The European Central Bank made a less accommodative move than expected when it pushed its first rate hike back from late 2019 to June 2020. The euro rose and stock markets lost ground on the news. Judging by this preliminar reaction, investors had thought that the ECB would bring in a larger raft of stimulus measures to get through the economic soft patch.
In the USA, weak job creation figures, which came in at 75,000 instead of the forecast 175,000, are not in themselves cause for concern, as they tend to be volatile from one month to the next. One positive sign, however, is wage growth, which remained moderate and should not push up inflation. That will strengthen the Fed’s argument as it adopts a more dovish tone.
Long-term interest rates dropped to a record low in Germany as manufacturing output slowed considerably. The annual yield on ten-year bonds now stands at –0.25%. This trend is spreading to the rest of Europe, including to lower-rated countries like Italy, where ten-year yields have fallen to 2.35%.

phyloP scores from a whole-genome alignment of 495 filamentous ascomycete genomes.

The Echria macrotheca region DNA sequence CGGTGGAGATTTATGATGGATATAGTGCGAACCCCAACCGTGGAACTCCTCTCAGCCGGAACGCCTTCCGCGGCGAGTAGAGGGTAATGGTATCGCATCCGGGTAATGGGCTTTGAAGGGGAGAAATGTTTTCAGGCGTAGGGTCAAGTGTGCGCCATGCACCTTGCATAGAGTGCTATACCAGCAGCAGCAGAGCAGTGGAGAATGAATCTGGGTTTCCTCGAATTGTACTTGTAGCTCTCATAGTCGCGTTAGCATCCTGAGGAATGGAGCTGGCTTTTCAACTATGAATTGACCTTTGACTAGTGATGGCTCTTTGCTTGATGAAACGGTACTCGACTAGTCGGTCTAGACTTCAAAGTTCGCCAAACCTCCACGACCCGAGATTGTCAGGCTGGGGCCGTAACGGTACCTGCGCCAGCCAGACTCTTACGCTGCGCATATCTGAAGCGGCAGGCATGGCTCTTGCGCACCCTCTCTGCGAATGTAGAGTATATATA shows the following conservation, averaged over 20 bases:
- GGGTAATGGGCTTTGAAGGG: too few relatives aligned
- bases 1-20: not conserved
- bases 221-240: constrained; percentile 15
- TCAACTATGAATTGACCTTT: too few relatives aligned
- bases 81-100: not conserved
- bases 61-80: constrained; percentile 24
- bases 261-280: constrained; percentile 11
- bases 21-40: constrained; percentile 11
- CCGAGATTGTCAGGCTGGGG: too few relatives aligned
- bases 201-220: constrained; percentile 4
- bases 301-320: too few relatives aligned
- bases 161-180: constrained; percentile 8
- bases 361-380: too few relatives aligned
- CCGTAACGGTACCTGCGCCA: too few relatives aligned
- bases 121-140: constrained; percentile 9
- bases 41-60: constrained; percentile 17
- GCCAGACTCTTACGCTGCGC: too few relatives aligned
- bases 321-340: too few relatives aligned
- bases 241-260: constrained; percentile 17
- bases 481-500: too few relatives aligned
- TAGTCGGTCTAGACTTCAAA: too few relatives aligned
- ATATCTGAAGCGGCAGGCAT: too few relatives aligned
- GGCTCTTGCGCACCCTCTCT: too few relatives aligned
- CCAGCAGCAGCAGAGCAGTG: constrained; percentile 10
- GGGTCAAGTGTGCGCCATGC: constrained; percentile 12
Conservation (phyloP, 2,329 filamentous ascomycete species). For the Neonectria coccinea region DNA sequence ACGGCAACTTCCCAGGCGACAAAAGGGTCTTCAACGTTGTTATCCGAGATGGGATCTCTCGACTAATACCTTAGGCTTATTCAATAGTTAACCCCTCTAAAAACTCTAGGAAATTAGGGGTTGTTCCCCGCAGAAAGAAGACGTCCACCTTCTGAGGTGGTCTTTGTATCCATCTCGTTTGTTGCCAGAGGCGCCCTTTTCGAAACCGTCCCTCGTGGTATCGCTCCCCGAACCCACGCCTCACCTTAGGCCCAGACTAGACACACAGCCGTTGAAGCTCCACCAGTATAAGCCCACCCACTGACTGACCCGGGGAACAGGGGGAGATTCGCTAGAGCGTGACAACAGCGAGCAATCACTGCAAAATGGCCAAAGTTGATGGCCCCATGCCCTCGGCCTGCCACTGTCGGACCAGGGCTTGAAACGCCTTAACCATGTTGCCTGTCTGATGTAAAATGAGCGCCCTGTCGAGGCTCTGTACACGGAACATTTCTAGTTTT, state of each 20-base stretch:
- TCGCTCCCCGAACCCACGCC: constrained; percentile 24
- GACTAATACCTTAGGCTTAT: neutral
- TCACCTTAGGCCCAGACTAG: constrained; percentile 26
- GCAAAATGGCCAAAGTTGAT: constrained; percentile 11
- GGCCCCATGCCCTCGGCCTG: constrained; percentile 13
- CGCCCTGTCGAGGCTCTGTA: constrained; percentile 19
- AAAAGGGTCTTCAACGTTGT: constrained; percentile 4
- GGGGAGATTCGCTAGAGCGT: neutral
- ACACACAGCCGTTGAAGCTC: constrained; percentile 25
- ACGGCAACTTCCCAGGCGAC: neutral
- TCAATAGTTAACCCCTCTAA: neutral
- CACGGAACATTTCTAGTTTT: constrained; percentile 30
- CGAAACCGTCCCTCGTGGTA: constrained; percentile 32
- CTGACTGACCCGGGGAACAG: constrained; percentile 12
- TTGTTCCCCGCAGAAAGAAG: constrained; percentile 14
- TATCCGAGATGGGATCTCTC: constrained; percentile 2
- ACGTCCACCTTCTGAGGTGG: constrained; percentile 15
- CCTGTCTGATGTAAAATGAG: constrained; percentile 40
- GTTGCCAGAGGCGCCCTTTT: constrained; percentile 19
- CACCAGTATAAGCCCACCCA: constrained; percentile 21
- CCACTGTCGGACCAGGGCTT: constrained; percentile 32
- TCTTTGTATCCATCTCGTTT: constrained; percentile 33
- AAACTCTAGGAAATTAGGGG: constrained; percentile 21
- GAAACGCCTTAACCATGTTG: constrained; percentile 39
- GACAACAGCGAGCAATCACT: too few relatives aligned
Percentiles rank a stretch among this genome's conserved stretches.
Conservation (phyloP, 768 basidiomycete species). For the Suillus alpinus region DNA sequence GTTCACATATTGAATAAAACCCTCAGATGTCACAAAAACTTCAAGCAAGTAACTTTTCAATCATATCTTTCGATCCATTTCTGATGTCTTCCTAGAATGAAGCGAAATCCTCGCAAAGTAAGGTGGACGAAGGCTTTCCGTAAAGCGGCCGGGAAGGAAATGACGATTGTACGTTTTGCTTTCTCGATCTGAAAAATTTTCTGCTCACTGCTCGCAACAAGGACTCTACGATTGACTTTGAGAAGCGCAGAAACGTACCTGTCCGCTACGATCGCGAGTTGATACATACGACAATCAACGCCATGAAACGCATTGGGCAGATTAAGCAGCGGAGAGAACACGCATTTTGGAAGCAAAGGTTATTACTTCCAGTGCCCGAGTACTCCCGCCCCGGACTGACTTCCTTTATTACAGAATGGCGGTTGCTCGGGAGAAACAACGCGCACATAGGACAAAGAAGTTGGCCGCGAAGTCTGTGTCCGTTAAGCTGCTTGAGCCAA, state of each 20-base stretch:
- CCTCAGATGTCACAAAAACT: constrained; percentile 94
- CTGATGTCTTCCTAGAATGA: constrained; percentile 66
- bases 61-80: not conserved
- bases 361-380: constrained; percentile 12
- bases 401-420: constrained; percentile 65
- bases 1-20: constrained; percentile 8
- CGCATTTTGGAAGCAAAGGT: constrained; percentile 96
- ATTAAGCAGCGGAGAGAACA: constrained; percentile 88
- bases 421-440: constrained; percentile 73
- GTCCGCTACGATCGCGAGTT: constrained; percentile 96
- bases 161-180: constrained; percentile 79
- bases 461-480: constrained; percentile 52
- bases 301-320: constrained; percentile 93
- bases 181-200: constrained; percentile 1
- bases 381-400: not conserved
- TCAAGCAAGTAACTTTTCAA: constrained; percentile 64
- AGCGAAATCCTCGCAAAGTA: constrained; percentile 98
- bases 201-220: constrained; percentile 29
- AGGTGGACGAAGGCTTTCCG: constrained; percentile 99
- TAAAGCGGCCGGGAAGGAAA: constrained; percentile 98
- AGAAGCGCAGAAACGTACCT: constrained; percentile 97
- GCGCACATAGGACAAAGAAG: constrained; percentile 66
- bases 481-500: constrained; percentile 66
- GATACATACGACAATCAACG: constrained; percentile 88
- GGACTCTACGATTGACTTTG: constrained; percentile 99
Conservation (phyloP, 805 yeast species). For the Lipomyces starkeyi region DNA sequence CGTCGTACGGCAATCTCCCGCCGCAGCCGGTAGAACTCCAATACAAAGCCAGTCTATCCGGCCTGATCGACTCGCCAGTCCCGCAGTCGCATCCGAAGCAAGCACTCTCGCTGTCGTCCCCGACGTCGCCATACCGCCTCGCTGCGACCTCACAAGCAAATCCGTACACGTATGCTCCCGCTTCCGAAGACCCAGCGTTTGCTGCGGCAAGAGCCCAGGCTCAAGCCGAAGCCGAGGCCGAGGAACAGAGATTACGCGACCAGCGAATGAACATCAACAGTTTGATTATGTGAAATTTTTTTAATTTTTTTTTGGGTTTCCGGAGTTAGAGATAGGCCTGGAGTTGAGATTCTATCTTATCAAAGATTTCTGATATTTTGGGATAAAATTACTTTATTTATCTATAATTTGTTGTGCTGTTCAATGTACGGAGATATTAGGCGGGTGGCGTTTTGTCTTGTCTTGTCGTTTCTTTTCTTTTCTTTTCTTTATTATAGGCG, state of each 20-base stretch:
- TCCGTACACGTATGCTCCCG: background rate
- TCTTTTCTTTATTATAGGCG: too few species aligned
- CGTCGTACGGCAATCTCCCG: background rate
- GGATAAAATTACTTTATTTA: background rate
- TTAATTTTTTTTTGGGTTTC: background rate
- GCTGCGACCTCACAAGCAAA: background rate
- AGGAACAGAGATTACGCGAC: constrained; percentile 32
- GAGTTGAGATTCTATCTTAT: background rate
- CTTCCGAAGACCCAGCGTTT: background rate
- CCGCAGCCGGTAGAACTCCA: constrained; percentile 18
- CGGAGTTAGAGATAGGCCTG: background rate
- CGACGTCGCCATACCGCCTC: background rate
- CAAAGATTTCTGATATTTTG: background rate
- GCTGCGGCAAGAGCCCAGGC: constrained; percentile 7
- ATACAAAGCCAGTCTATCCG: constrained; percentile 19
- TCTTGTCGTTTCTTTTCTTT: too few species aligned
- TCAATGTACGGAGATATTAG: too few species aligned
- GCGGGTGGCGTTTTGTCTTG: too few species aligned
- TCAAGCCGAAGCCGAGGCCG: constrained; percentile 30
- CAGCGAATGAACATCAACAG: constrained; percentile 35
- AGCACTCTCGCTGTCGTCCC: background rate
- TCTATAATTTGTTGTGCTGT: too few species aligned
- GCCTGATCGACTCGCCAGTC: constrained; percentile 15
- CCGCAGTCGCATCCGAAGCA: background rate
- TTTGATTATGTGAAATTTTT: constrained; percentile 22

Did the late-May volatility change Powell’s (and Trump’s) mind?
A storm in the Pacific
To go deeper
A major change of course is taking place, and policy normalisation is now out-dated. In light of the potential slump in international trade and sharp decline in inflationary expectations, the Fed and the ECB have already announced rate cuts in the second half of the year.
The G20 summit ended with another truce in the spiralling trade war: President Trump withdrew his threat to impose tariffs on the remaining USD 300bn in Chinese imports and agreed to resume trade talks. However, he did not backpedal on the tariff hikes introduced in early May, or on setting a deadline for reaching a deal...
This week, all eyes will be on the US Federal Reserve, which is meeting on Wednesday evening. Investors will be looking for confirmation that the Fed is getting ready to cut rates over the summer. Jerome Powell mustn’t get it wrong, and the markets already seem to be pricing in one, if not two, rate cuts by the Fed’s September meeting...